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Sarah Aronson, a poet who lives in Missoula and hosts "The Write Question" on Montana Public Radio, says that her career path "makes sense in reverse," but at the time felt "untrammeled" and at times painful.

In 2014, at age 33, she enrolled in the Creative Writing Program at the University of Montana. Perhaps a decade before, she'd given up poetry and writing, her passions since she was 7 years old. She "totally broke up with writing," earned a master's in social work, and held a salaried job as a licensed clinical social worker, a field she cared about.

After "the words starting coming back," she decided as "a personal joke" to apply for graduate programs and was accepted at UM.

"I tossed everything away and moved here and started college life all over again," she said.

While there was not regret, but moments of self-doubt, "major identity scouring," and rebuilding, the risks have yielded these results — she has a private practice, hosts a literary program on the radio, and now her first book, "And Other Bodiless Powers," has been published after she won a national prize.

As a licensed clinical social worker, she said she thinks frequently about how we try to fit into what the world asks of us rather than consider what we are asking of the world, and this is an example of "not letting the world fashion something of me."

The poems in "Powers" are preoccupied with the landscape and the experience of it. 

Aronson grew up in Juneau, Alaska, situated between the archipelago and the mountains, where "you cannot escape experiencing the land. It's always impressing itself upon you." 

The education system includes indigenous knowledge classes, and she learned the names of trees and fish, a specificity that shows in her poems.

For her first degree, from Fairhaven College of Western Washington University, she designed her own major around creative writing and somatics, or the experiential study of the body. The poems are often set outdoors, filtered through the senses. ("A cairn is hunger engineered," for example.) 

One poem, "Woman Standing in Front of the Mendenhall Glacier" — a site that's a few miles from where she grew up — uses references to downwasting and wind shear toward personal ends.

"There are tons of embedded metaphors in geological or meteorological terminology, which I think we could be using to more widely inform our experience," she said.

Her default is couplets, a form that "replicates" conversation. 

"There's always a conversation with an 'other,' " she said, whether it's land, a person, or a great powerful force (the ones referenced in the title).

While they were written during a four- to five-year span, "there are distinct threads that pull through," she said, such as land, climate, maternity, divination, and desire lines.

Those are an "obsession" of hers and the subject of multiple poems. They're game trails or short-cuts for "humans and animals to find the quickest route to our intended destination." For animals, that might be food, shelter or water. In the case of humans, she's interested in "the ways that we carve our own paths to get what we think we want, and often, how disappointing it can be." In her work, that can mean questions about personal relationships, motherhood, or even the climate crisis.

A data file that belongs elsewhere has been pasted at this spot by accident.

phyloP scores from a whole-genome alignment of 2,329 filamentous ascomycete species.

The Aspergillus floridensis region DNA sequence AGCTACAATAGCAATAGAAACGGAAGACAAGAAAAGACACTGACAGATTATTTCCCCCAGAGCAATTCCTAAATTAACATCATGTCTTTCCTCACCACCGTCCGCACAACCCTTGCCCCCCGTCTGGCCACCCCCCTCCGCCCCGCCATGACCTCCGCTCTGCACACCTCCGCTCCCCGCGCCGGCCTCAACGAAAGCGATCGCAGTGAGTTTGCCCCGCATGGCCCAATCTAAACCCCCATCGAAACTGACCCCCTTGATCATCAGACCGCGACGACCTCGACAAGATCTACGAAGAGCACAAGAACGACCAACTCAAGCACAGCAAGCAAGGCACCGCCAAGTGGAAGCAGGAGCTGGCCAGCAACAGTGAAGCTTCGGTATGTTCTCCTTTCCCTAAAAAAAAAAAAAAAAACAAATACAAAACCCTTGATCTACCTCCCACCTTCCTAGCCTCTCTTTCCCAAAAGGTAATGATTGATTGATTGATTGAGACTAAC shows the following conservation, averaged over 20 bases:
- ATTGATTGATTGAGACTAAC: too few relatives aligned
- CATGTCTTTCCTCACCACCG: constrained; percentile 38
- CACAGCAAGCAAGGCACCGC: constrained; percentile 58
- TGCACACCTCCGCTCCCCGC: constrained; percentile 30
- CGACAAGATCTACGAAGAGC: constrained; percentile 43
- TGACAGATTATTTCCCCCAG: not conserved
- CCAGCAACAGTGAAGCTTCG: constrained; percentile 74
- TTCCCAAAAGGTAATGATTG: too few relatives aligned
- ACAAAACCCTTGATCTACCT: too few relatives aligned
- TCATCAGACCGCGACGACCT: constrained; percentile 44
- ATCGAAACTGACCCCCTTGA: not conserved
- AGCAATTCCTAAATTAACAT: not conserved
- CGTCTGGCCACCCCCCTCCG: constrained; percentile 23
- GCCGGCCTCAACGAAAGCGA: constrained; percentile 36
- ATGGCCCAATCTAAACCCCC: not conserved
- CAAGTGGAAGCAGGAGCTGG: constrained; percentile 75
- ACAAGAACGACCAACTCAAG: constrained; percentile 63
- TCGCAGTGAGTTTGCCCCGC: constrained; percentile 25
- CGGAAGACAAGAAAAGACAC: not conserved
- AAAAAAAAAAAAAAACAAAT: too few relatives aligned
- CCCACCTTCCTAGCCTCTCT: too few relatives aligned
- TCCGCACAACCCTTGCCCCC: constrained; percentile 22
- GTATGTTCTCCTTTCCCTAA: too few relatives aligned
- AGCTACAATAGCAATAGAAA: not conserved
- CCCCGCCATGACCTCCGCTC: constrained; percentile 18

The contest was judged by Andrew Grace, who supplied a glowing quote for the printed book: "This poet possesses a precision both spare and fierce. 'And Other Bodiless Powers' is cut from the same cloth as the poems of Lorine Niedecker in that they both read a landscape, down to its smallest aspect, and create from these thickets, fogs, and skiffs of snow a human language."

She'd stopped expecting the prize by the time it happened.

Publishing a first book, for a poet, is a "tough go," she said, and like many writers, she submitted her manuscript to a number of contests. She counted up her rejections and felt something like relief and permission to move on when she thought they were all accounted for.

Six months later, she received a "really short email" with life-changing news for a writer: she'd won the New American Poetry Prize from New American Press, which comes with a cash award and the publication of a book.

"I literally had to pull someone in to confirm that I was reading it correctly, and then I forwarded it to my other poet friend, and I was like, is this a real thing?" she said. Her other literary job came about through happenstance, not any sort of shortcut.

Through a writing class, she met Chérie Newman, the host of "The Write Question" literary program on Montana Public Radio. Aronson asked for a tour of the studios, thinking perhaps of starting a music show. Instead, Newman invited her to observe the recording of an episode, asked her if she could do one herself, and then said she was planning on leaving and wanted her to take over.

Both jobs require editing, whether it's tightening a phrase in a poem or condensing an interview.

"The art of revision and paying attention to sound, that's what I get to use in both of these lives, as both a poet and a radio producer."

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